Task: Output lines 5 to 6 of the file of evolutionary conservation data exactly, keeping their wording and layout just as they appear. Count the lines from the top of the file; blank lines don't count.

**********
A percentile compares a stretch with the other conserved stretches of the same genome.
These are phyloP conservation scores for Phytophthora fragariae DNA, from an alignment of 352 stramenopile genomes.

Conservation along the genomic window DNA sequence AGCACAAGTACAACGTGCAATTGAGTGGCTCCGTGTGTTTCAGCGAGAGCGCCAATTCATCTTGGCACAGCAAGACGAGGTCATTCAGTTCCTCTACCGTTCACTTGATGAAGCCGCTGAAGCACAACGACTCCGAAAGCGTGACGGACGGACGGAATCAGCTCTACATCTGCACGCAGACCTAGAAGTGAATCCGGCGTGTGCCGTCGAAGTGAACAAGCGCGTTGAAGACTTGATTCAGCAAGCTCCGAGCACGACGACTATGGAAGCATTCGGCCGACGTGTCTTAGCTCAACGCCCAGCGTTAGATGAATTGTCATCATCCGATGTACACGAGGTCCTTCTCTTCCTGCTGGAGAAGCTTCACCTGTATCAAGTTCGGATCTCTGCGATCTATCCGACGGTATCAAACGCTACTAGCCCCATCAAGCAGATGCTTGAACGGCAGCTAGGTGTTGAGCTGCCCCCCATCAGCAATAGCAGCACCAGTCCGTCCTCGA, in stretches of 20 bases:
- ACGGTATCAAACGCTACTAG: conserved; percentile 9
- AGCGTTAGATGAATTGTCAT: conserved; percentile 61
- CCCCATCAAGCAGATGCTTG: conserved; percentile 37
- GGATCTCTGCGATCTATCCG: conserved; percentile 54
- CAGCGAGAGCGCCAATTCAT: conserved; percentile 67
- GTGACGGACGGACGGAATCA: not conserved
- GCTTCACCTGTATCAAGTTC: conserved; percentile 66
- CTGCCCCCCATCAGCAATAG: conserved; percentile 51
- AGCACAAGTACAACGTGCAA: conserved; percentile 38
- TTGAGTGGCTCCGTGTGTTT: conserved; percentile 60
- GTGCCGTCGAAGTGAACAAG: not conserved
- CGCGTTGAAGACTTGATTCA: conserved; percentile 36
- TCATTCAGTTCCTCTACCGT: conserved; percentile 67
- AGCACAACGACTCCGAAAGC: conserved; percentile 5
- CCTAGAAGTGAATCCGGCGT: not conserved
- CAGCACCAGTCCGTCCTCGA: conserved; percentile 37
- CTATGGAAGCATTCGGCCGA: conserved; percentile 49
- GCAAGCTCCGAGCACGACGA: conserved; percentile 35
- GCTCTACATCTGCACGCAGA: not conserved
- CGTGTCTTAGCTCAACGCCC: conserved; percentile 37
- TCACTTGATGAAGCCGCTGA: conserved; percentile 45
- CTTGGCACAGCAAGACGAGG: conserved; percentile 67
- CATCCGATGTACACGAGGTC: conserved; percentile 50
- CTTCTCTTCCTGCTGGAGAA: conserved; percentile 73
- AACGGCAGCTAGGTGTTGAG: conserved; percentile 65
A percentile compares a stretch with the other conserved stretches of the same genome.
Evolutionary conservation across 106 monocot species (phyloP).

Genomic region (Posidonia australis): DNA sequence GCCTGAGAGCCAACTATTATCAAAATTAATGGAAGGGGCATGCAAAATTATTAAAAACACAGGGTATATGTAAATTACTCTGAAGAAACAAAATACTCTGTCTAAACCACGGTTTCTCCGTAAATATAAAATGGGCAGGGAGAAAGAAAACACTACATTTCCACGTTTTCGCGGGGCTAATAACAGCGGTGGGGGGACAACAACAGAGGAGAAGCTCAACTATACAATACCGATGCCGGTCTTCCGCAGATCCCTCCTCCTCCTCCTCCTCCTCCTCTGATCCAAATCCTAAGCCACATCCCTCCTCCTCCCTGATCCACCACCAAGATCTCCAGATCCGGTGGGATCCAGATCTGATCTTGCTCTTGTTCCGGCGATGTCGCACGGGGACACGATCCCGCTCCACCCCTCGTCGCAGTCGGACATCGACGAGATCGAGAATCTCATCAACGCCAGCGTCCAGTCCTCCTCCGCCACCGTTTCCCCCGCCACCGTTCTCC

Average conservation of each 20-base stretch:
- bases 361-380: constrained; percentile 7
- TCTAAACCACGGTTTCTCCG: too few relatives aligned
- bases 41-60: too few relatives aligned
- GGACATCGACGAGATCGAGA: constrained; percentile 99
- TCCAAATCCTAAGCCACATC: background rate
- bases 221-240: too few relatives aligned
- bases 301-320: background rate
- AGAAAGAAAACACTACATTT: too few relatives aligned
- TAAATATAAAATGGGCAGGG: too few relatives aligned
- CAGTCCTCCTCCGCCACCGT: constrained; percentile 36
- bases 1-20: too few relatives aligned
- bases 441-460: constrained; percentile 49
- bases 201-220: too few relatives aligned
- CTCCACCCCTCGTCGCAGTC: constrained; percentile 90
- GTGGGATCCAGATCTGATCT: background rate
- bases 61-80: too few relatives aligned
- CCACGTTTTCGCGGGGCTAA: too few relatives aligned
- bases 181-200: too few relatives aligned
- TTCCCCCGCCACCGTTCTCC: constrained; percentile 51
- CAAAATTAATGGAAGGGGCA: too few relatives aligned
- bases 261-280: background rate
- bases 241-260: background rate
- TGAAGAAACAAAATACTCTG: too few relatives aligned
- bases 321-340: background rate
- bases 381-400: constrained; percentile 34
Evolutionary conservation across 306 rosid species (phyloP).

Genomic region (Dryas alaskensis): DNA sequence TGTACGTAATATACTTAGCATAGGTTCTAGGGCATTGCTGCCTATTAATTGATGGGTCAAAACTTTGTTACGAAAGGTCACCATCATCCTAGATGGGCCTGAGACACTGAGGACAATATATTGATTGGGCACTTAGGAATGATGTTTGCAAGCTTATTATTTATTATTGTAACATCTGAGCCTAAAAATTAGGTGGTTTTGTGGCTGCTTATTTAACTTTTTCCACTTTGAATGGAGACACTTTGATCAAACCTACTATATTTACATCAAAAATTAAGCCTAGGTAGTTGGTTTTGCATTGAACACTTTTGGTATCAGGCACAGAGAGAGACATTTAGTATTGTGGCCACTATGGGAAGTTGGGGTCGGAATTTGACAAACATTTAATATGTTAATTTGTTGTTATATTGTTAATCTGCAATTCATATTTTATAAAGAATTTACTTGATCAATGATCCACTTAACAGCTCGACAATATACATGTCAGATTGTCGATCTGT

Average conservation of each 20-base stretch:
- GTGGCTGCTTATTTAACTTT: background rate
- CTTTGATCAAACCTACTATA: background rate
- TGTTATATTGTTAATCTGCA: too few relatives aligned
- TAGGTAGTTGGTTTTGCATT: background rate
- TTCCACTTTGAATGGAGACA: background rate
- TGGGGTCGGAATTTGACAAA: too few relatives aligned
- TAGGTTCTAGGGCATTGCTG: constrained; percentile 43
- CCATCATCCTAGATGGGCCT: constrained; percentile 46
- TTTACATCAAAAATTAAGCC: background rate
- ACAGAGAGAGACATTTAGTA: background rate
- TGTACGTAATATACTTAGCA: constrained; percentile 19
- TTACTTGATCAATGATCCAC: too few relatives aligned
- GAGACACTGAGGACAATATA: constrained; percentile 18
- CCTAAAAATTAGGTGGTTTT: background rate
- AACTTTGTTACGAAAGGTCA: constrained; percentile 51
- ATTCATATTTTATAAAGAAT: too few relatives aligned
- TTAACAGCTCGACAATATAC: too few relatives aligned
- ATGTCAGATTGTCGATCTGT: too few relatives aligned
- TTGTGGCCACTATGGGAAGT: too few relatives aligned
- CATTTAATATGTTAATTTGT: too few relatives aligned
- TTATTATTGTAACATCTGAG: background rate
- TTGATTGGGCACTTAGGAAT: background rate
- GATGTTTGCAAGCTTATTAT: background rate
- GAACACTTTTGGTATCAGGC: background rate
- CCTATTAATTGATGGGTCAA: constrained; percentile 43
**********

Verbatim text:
- AGCGTTAGATGAATTGTCAT: conserved; percentile 61
- CCCCATCAAGCAGATGCTTG: conserved; percentile 37